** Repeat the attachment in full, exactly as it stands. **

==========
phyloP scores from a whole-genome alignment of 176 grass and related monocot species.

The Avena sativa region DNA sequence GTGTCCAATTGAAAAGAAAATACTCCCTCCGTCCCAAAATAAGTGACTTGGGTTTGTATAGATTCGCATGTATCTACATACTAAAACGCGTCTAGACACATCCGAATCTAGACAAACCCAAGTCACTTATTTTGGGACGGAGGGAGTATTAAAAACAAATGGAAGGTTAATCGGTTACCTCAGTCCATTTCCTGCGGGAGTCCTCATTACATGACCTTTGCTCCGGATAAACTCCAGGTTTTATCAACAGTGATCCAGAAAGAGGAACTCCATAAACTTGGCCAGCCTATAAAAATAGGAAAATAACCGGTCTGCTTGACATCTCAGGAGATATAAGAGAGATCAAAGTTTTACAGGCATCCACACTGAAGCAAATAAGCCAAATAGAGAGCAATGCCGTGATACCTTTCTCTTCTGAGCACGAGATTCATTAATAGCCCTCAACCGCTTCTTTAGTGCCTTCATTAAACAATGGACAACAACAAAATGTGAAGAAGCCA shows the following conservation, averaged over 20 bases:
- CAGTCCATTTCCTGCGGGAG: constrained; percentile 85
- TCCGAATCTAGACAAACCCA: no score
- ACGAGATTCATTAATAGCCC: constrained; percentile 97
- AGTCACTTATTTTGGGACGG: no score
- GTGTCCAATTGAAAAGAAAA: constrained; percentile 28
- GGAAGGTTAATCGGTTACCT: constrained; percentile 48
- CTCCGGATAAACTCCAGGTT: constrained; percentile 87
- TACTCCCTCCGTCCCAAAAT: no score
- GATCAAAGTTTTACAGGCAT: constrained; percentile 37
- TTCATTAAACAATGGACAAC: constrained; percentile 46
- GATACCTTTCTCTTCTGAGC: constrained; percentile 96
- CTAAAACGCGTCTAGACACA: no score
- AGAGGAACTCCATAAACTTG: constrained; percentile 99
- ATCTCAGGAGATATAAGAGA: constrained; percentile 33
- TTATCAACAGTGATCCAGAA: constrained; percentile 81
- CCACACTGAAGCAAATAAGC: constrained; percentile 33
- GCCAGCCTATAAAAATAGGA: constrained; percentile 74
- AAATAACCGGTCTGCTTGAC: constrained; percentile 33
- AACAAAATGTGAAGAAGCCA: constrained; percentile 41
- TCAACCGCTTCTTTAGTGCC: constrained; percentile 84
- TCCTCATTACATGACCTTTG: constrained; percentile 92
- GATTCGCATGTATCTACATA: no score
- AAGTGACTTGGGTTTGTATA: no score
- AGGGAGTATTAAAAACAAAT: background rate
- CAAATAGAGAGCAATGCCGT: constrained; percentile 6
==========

phyloP scores from a whole-genome alignment of 176 grass and related monocot species.

The Avena sativa region DNA sequence GTGTCCAATTGAAAAGAAAATACTCCCTCCGTCCCAAAATAAGTGACTTGGGTTTGTATAGATTCGCATGTATCTACATACTAAAACGCGTCTAGACACATCCGAATCTAGACAAACCCAAGTCACTTATTTTGGGACGGAGGGAGTATTAAAAACAAATGGAAGGTTAATCGGTTACCTCAGTCCATTTCCTGCGGGAGTCCTCATTACATGACCTTTGCTCCGGATAAACTCCAGGTTTTATCAACAGTGATCCAGAAAGAGGAACTCCATAAACTTGGCCAGCCTATAAAAATAGGAAAATAACCGGTCTGCTTGACATCTCAGGAGATATAAGAGAGATCAAAGTTTTACAGGCATCCACACTGAAGCAAATAAGCCAAATAGAGAGCAATGCCGTGATACCTTTCTCTTCTGAGCACGAGATTCATTAATAGCCCTCAACCGCTTCTTTAGTGCCTTCATTAAACAATGGACAACAACAAAATGTGAAGAAGCCA shows the following conservation, averaged over 20 bases:
- CAGTCCATTTCCTGCGGGAG: constrained; percentile 85
- TCCGAATCTAGACAAACCCA: no score
- ACGAGATTCATTAATAGCCC: constrained; percentile 97
- AGTCACTTATTTTGGGACGG: no score
- GTGTCCAATTGAAAAGAAAA: constrained; percentile 28
- GGAAGGTTAATCGGTTACCT: constrained; percentile 48
- CTCCGGATAAACTCCAGGTT: constrained; percentile 87
- TACTCCCTCCGTCCCAAAAT: no score
- GATCAAAGTTTTACAGGCAT: constrained; percentile 37
- TTCATTAAACAATGGACAAC: constrained; percentile 46
- GATACCTTTCTCTTCTGAGC: constrained; percentile 96
- CTAAAACGCGTCTAGACACA: no score
- AGAGGAACTCCATAAACTTG: constrained; percentile 99
- ATCTCAGGAGATATAAGAGA: constrained; percentile 33
- TTATCAACAGTGATCCAGAA: constrained; percentile 81
- CCACACTGAAGCAAATAAGC: constrained; percentile 33
- GCCAGCCTATAAAAATAGGA: constrained; percentile 74
- AAATAACCGGTCTGCTTGAC: constrained; percentile 33
- AACAAAATGTGAAGAAGCCA: constrained; percentile 41
- TCAACCGCTTCTTTAGTGCC: constrained; percentile 84
- TCCTCATTACATGACCTTTG: constrained; percentile 92
- GATTCGCATGTATCTACATA: no score
- AAGTGACTTGGGTTTGTATA: no score
- AGGGAGTATTAAAAACAAAT: background rate
- CAAATAGAGAGCAATGCCGT: constrained; percentile 6